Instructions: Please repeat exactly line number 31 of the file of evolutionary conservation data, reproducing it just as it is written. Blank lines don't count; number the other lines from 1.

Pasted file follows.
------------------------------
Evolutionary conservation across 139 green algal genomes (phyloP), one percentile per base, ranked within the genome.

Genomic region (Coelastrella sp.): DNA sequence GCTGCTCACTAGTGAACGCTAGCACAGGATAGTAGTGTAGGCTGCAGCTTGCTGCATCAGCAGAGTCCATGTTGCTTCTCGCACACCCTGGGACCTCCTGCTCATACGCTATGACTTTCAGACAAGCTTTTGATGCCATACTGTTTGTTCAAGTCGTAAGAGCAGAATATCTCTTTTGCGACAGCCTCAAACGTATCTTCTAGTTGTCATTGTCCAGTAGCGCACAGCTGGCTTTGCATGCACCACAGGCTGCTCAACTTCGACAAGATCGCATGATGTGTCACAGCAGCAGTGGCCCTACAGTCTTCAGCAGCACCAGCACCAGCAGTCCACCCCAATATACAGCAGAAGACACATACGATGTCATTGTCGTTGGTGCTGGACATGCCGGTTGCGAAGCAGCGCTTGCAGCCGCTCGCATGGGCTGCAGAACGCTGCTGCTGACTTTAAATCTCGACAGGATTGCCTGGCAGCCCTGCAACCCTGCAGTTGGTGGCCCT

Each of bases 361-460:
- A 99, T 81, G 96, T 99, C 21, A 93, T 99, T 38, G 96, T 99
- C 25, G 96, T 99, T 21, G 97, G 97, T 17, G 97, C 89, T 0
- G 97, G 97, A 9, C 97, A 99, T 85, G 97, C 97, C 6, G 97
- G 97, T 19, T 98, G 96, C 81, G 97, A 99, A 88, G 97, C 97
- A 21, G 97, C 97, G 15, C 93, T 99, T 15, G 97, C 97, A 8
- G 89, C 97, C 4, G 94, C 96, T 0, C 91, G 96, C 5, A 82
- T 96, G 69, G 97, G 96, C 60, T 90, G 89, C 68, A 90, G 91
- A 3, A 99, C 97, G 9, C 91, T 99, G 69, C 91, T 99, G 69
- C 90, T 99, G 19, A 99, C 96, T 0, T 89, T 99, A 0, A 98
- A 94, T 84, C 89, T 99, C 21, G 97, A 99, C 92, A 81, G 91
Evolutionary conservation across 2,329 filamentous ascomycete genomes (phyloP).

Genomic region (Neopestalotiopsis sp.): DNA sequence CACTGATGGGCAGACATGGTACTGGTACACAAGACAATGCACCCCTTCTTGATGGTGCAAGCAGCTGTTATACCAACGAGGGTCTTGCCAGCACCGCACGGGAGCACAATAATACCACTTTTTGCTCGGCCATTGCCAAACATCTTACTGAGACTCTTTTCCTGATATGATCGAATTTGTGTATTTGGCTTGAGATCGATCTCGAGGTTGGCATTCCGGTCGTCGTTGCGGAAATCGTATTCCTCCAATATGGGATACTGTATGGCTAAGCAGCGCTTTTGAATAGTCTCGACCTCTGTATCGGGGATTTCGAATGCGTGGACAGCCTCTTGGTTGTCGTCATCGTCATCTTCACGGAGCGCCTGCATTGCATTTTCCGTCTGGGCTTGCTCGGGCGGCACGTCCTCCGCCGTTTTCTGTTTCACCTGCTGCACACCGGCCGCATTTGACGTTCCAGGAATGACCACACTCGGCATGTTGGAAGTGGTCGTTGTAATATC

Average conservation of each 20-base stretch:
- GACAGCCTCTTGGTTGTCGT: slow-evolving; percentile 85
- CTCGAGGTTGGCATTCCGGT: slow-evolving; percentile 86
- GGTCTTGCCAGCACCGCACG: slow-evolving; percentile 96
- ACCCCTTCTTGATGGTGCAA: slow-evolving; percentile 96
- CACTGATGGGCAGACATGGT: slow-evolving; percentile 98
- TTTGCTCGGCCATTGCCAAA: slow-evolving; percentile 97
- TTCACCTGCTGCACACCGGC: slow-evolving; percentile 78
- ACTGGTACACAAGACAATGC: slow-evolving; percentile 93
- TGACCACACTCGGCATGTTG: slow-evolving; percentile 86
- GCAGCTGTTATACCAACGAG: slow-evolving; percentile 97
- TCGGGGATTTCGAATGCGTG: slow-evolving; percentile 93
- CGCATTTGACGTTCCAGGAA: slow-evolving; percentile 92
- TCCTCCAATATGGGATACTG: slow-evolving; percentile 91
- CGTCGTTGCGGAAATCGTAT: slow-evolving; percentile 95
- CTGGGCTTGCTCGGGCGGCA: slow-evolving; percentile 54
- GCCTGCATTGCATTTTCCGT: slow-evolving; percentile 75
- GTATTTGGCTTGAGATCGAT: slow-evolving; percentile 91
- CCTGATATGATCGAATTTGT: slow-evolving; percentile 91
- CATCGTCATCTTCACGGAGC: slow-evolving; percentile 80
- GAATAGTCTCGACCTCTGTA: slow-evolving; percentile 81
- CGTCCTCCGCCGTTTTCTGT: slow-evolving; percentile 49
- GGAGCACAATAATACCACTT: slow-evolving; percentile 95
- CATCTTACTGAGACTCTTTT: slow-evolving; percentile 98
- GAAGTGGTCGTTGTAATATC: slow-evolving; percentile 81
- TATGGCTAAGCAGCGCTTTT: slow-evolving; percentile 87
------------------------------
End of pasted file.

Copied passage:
- CTGGGCTTGCTCGGGCGGCA: slow-evolving; percentile 54